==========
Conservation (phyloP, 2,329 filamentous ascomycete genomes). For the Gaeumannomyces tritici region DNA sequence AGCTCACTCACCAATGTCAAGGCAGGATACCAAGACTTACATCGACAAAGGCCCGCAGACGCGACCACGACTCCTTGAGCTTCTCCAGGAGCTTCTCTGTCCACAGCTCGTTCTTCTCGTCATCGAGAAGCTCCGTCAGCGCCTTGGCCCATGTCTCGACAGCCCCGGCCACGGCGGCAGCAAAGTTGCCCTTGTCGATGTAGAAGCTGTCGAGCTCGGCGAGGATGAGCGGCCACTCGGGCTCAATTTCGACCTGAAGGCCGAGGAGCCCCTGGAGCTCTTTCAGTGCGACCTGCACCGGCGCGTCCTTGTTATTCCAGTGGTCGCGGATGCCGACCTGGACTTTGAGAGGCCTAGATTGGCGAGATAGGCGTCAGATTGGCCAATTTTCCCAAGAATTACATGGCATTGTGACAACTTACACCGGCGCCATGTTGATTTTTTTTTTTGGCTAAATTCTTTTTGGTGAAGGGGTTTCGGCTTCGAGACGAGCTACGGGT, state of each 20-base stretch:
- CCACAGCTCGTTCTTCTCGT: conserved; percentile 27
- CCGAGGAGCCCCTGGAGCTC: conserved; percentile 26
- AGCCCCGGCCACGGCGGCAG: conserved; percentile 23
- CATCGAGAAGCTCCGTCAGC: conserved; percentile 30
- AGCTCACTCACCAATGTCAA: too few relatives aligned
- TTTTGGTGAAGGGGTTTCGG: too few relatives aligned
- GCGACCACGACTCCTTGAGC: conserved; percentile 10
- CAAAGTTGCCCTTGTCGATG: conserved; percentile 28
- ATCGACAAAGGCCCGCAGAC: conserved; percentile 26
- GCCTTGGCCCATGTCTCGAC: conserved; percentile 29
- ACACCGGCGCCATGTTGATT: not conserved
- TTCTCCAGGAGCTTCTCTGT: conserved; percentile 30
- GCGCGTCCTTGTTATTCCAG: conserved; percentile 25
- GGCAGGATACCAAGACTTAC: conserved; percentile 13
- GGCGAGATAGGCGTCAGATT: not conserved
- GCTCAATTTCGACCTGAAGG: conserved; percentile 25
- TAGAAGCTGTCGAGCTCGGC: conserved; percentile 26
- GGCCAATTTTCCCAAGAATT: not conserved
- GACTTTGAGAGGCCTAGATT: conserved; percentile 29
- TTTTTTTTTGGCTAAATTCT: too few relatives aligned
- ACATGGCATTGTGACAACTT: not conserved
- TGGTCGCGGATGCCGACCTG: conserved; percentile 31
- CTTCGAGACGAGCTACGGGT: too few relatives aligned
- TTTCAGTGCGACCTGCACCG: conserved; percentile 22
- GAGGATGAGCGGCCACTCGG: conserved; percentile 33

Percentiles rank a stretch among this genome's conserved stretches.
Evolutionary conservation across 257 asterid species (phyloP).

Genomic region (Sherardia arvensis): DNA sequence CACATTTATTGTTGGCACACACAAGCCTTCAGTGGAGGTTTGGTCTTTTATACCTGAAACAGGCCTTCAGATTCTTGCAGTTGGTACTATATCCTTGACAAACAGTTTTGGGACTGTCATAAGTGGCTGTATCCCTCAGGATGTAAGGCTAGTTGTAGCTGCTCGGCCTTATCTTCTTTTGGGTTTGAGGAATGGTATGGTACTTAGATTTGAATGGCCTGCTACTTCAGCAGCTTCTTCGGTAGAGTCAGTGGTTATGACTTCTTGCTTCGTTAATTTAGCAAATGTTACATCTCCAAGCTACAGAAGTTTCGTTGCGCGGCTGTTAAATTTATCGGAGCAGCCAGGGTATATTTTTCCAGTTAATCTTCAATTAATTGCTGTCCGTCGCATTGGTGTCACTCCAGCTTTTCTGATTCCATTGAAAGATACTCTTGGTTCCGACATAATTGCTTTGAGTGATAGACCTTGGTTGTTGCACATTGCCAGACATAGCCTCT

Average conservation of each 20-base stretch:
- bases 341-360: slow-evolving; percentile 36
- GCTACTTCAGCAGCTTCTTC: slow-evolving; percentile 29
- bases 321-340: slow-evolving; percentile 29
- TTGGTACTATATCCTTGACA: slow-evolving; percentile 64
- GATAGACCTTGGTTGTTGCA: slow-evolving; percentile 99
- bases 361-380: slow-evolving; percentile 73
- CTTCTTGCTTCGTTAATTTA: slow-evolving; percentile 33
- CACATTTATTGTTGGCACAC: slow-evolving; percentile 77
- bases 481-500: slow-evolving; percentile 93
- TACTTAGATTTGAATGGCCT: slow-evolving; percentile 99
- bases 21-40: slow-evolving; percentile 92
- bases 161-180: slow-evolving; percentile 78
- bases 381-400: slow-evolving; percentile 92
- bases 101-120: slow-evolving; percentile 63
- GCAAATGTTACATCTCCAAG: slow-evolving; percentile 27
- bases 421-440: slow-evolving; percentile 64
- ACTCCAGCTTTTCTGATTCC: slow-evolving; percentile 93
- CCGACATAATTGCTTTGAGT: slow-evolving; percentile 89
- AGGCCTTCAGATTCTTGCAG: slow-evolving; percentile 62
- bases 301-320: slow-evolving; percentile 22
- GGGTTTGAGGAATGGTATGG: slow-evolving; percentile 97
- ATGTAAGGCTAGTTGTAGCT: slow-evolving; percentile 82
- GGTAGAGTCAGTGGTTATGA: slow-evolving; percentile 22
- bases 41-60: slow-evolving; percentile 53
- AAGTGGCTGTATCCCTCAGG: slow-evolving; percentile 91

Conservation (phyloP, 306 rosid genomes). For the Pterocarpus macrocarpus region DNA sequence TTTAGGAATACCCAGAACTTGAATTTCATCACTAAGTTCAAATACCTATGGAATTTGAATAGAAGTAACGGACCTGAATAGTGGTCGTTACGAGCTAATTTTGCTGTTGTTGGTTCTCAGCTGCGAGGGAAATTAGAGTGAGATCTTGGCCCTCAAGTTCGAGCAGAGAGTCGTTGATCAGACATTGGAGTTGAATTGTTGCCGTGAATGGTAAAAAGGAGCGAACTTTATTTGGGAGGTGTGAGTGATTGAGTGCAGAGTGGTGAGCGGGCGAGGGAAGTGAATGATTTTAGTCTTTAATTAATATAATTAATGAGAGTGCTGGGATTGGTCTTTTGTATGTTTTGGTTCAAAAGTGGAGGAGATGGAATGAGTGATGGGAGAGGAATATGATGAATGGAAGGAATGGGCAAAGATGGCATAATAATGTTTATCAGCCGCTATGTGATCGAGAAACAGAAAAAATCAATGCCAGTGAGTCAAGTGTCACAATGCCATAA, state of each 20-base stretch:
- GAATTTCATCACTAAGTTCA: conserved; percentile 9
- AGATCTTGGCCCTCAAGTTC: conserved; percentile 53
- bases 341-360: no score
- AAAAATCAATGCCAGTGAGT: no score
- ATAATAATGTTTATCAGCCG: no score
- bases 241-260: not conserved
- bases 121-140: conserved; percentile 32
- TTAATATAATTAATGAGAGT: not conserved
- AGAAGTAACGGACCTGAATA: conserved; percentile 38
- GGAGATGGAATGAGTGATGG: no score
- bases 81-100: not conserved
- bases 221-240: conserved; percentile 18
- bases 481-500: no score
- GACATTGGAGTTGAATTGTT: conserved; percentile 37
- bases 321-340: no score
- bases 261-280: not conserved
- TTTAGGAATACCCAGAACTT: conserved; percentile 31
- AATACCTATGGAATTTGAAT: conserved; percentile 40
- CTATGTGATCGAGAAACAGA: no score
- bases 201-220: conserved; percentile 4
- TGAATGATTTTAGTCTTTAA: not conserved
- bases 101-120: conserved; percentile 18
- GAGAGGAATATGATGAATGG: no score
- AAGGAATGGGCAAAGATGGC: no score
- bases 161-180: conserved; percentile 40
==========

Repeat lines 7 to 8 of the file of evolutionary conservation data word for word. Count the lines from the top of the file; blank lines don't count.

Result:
- TTTTGGTGAAGGGGTTTCGG: too few relatives aligned
- GCGACCACGACTCCTTGAGC: conserved; percentile 10